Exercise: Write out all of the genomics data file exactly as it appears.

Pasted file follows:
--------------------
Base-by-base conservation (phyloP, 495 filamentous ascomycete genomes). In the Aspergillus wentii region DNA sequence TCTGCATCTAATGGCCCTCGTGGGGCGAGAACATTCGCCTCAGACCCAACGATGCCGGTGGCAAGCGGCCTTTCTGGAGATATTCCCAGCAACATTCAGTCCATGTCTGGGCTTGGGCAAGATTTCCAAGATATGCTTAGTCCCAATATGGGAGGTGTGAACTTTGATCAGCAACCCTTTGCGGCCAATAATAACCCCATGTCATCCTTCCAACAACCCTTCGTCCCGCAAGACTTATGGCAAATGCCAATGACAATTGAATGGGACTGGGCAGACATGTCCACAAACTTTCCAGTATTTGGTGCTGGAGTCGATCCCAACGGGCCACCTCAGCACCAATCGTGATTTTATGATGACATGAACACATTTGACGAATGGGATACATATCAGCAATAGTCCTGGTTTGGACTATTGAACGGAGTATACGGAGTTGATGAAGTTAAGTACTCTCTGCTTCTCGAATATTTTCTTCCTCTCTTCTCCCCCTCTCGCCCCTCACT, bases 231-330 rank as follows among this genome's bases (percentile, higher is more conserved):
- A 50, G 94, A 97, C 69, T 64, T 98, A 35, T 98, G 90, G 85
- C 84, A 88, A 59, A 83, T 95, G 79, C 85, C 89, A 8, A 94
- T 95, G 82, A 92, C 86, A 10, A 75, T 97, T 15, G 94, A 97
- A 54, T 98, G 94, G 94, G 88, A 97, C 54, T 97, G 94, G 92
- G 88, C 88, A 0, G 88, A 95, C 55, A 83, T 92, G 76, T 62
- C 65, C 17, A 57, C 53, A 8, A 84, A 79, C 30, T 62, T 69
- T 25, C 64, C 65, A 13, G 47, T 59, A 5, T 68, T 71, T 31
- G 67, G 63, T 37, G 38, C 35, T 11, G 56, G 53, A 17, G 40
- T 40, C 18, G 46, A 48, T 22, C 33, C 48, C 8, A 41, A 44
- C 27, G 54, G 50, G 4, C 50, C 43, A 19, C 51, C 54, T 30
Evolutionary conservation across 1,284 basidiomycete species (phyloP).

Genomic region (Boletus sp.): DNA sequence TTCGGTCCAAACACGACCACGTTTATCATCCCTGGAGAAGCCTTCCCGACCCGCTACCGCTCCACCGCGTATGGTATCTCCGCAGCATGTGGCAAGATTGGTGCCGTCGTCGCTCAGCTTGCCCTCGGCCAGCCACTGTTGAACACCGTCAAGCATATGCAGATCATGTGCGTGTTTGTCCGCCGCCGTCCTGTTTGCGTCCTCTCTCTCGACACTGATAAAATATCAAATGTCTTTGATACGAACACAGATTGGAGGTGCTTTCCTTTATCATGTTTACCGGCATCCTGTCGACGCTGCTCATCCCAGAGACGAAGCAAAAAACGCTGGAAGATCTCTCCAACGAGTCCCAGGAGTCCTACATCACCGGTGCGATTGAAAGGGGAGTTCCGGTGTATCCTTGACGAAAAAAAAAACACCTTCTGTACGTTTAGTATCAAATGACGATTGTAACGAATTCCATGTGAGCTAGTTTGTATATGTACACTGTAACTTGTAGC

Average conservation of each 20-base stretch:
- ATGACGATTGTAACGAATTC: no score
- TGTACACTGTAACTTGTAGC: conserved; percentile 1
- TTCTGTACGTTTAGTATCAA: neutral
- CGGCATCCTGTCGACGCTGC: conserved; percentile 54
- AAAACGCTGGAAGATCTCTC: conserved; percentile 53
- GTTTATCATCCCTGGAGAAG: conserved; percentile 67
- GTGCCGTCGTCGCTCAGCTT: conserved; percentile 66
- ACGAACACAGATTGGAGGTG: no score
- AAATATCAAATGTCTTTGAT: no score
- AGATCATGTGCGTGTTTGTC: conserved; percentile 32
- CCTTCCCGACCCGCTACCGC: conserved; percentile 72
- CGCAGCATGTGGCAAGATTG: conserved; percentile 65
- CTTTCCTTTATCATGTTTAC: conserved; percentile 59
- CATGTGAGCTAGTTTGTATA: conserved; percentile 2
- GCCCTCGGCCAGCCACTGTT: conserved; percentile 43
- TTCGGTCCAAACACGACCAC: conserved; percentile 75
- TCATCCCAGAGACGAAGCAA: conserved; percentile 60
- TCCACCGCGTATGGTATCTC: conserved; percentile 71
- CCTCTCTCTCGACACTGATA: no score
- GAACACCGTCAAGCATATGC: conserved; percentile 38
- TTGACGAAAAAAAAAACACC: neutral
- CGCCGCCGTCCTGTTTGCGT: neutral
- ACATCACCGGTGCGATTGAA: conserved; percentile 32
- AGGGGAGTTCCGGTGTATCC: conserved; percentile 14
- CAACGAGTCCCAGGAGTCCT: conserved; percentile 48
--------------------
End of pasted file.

Base-by-base conservation (phyloP, 495 filamentous ascomycete genomes). In the Aspergillus wentii region DNA sequence TCTGCATCTAATGGCCCTCGTGGGGCGAGAACATTCGCCTCAGACCCAACGATGCCGGTGGCAAGCGGCCTTTCTGGAGATATTCCCAGCAACATTCAGTCCATGTCTGGGCTTGGGCAAGATTTCCAAGATATGCTTAGTCCCAATATGGGAGGTGTGAACTTTGATCAGCAACCCTTTGCGGCCAATAATAACCCCATGTCATCCTTCCAACAACCCTTCGTCCCGCAAGACTTATGGCAAATGCCAATGACAATTGAATGGGACTGGGCAGACATGTCCACAAACTTTCCAGTATTTGGTGCTGGAGTCGATCCCAACGGGCCACCTCAGCACCAATCGTGATTTTATGATGACATGAACACATTTGACGAATGGGATACATATCAGCAATAGTCCTGGTTTGGACTATTGAACGGAGTATACGGAGTTGATGAAGTTAAGTACTCTCTGCTTCTCGAATATTTTCTTCCTCTCTTCTCCCCCTCTCGCCCCTCACT, bases 231-330 rank as follows among this genome's bases (percentile, higher is more conserved):
- A 50, G 94, A 97, C 69, T 64, T 98, A 35, T 98, G 90, G 85
- C 84, A 88, A 59, A 83, T 95, G 79, C 85, C 89, A 8, A 94
- T 95, G 82, A 92, C 86, A 10, A 75, T 97, T 15, G 94, A 97
- A 54, T 98, G 94, G 94, G 88, A 97, C 54, T 97, G 94, G 92
- G 88, C 88, A 0, G 88, A 95, C 55, A 83, T 92, G 76, T 62
- C 65, C 17, A 57, C 53, A 8, A 84, A 79, C 30, T 62, T 69
- T 25, C 64, C 65, A 13, G 47, T 59, A 5, T 68, T 71, T 31
- G 67, G 63, T 37, G 38, C 35, T 11, G 56, G 53, A 17, G 40
- T 40, C 18, G 46, A 48, T 22, C 33, C 48, C 8, A 41, A 44
- C 27, G 54, G 50, G 4, C 50, C 43, A 19, C 51, C 54, T 30
Evolutionary conservation across 1,284 basidiomycete species (phyloP).

Genomic region (Boletus sp.): DNA sequence TTCGGTCCAAACACGACCACGTTTATCATCCCTGGAGAAGCCTTCCCGACCCGCTACCGCTCCACCGCGTATGGTATCTCCGCAGCATGTGGCAAGATTGGTGCCGTCGTCGCTCAGCTTGCCCTCGGCCAGCCACTGTTGAACACCGTCAAGCATATGCAGATCATGTGCGTGTTTGTCCGCCGCCGTCCTGTTTGCGTCCTCTCTCTCGACACTGATAAAATATCAAATGTCTTTGATACGAACACAGATTGGAGGTGCTTTCCTTTATCATGTTTACCGGCATCCTGTCGACGCTGCTCATCCCAGAGACGAAGCAAAAAACGCTGGAAGATCTCTCCAACGAGTCCCAGGAGTCCTACATCACCGGTGCGATTGAAAGGGGAGTTCCGGTGTATCCTTGACGAAAAAAAAAACACCTTCTGTACGTTTAGTATCAAATGACGATTGTAACGAATTCCATGTGAGCTAGTTTGTATATGTACACTGTAACTTGTAGC

Average conservation of each 20-base stretch:
- ATGACGATTGTAACGAATTC: no score
- TGTACACTGTAACTTGTAGC: conserved; percentile 1
- TTCTGTACGTTTAGTATCAA: neutral
- CGGCATCCTGTCGACGCTGC: conserved; percentile 54
- AAAACGCTGGAAGATCTCTC: conserved; percentile 53
- GTTTATCATCCCTGGAGAAG: conserved; percentile 67
- GTGCCGTCGTCGCTCAGCTT: conserved; percentile 66
- ACGAACACAGATTGGAGGTG: no score
- AAATATCAAATGTCTTTGAT: no score
- AGATCATGTGCGTGTTTGTC: conserved; percentile 32
- CCTTCCCGACCCGCTACCGC: conserved; percentile 72
- CGCAGCATGTGGCAAGATTG: conserved; percentile 65
- CTTTCCTTTATCATGTTTAC: conserved; percentile 59
- CATGTGAGCTAGTTTGTATA: conserved; percentile 2
- GCCCTCGGCCAGCCACTGTT: conserved; percentile 43
- TTCGGTCCAAACACGACCAC: conserved; percentile 75
- TCATCCCAGAGACGAAGCAA: conserved; percentile 60
- TCCACCGCGTATGGTATCTC: conserved; percentile 71
- CCTCTCTCTCGACACTGATA: no score
- GAACACCGTCAAGCATATGC: conserved; percentile 38
- TTGACGAAAAAAAAAACACC: neutral
- CGCCGCCGTCCTGTTTGCGT: neutral
- ACATCACCGGTGCGATTGAA: conserved; percentile 32
- AGGGGAGTTCCGGTGTATCC: conserved; percentile 14
- CAACGAGTCCCAGGAGTCCT: conserved; percentile 48